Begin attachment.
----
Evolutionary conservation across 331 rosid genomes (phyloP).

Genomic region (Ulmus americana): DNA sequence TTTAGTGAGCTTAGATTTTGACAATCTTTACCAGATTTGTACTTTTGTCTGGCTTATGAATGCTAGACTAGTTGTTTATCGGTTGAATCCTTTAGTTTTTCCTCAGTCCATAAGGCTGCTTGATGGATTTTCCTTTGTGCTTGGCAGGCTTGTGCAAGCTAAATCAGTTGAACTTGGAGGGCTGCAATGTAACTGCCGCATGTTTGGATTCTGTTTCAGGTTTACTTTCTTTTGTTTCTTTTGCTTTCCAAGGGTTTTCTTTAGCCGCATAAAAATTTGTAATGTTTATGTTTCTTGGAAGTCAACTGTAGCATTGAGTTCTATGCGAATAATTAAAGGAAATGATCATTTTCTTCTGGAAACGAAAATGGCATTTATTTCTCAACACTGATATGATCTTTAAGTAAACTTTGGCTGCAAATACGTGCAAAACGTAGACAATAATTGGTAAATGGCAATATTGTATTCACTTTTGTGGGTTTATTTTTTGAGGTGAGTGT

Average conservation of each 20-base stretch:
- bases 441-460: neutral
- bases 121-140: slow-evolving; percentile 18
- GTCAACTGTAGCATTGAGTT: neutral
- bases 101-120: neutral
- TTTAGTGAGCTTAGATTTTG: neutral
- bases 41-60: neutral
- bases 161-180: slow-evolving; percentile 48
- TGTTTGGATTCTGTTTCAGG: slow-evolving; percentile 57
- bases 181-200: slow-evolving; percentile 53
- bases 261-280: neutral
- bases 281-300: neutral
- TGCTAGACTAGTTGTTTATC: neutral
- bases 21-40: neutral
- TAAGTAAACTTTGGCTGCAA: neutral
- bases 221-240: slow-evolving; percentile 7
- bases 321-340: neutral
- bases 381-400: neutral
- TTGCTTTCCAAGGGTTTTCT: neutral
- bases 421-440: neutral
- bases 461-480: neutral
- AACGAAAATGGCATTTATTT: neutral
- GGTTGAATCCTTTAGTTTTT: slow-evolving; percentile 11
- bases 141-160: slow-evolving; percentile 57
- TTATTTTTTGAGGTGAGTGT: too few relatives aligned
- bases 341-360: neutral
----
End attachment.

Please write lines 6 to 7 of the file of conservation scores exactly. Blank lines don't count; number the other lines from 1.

- GTCAACTGTAGCATTGAGTT: neutral
- bases 101-120: neutral